In Yellow Face, Tony Award–winning playwright David Henry Hwang strolls down the fine, fine line between tolerable self-reference and literary masturbation. The story, a semiautobiographical mix of fiction and reality, centers on the playwright's critique of Miss Saigon's 1991 Broadway run, in which the white actor Jonathan Pryce was cast in an Asian role. In a botched attempt to prove that Asians "have the right to play themselves," Hwang (Moses Yim) writes a flop called Face Value. He makes a colossal blunder, however, when he casts a white man, Marcus G. Dahlman (Lee Osorio) in the lead Asian role. Upon realizing that Dahlman is white, Hwang tries to cover up his mistake by affirming that Dahlman is a "Siberian Asian Jew." But as Dahlman's new identity takes on a life of its own—he becomes an influential spokesman for the Asian community—and Hwang's father's bank falls under investigation by the federal government, Hwang begins to question his own identity as an Asian American.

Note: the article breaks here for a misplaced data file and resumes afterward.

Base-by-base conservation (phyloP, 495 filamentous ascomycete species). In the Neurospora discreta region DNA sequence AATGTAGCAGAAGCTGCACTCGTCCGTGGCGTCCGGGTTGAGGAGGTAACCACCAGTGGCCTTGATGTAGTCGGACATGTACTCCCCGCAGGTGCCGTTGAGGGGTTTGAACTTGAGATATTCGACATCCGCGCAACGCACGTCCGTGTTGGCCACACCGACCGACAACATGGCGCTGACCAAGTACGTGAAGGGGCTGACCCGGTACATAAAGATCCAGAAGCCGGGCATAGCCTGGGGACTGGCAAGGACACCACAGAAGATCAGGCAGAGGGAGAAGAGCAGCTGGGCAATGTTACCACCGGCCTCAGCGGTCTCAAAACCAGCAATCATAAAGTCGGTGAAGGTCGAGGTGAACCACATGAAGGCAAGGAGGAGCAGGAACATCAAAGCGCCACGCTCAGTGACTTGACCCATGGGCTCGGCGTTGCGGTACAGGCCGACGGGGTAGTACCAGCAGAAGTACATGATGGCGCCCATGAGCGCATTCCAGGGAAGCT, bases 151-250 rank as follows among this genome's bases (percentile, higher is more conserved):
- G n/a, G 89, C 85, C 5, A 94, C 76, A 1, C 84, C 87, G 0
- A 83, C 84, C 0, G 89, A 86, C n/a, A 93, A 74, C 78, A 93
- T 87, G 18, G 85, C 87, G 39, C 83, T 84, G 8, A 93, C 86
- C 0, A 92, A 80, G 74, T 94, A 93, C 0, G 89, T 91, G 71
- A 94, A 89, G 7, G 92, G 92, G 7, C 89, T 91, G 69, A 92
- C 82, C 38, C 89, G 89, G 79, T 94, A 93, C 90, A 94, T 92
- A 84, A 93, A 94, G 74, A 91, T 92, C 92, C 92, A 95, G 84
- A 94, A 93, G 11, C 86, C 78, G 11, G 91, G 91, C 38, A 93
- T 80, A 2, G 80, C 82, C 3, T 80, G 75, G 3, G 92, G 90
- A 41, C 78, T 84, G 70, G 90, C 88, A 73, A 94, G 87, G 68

Presented in its Seattle premiere by ReAct Theatre and the Pork Filled Players, Yellow Face is an often-hilarious lampoon of racial typecasting, American media, the immigrant experience, and the playwright himself. Jeremy Behrens, a member of the ensemble, steals the show by switching roles and accents faster than a speeding dim sum cart. In one memorable scene, he runs the gamut of Southern drawls, playing senators from Alabama, Kansas, Georgia, Texas, and Tennessee.
The play—sometimes boisterous, sometimes bitterly ironic—is, for the most part, good. But when it's bad, it's very bad: Its overly meta conclusion is saccharine and clumsy, the self-referential irony heavy-handed and fatuous.
Trying to figure out how much of the plot was invented by Hwang and how much actually happened is part of the fun of Yellow Face, which snagged both an Obie Award and a Pulitzer nomination. The other, larger, part lies in realizing that that doesn't matter: It is a riotous mockery in all its measures.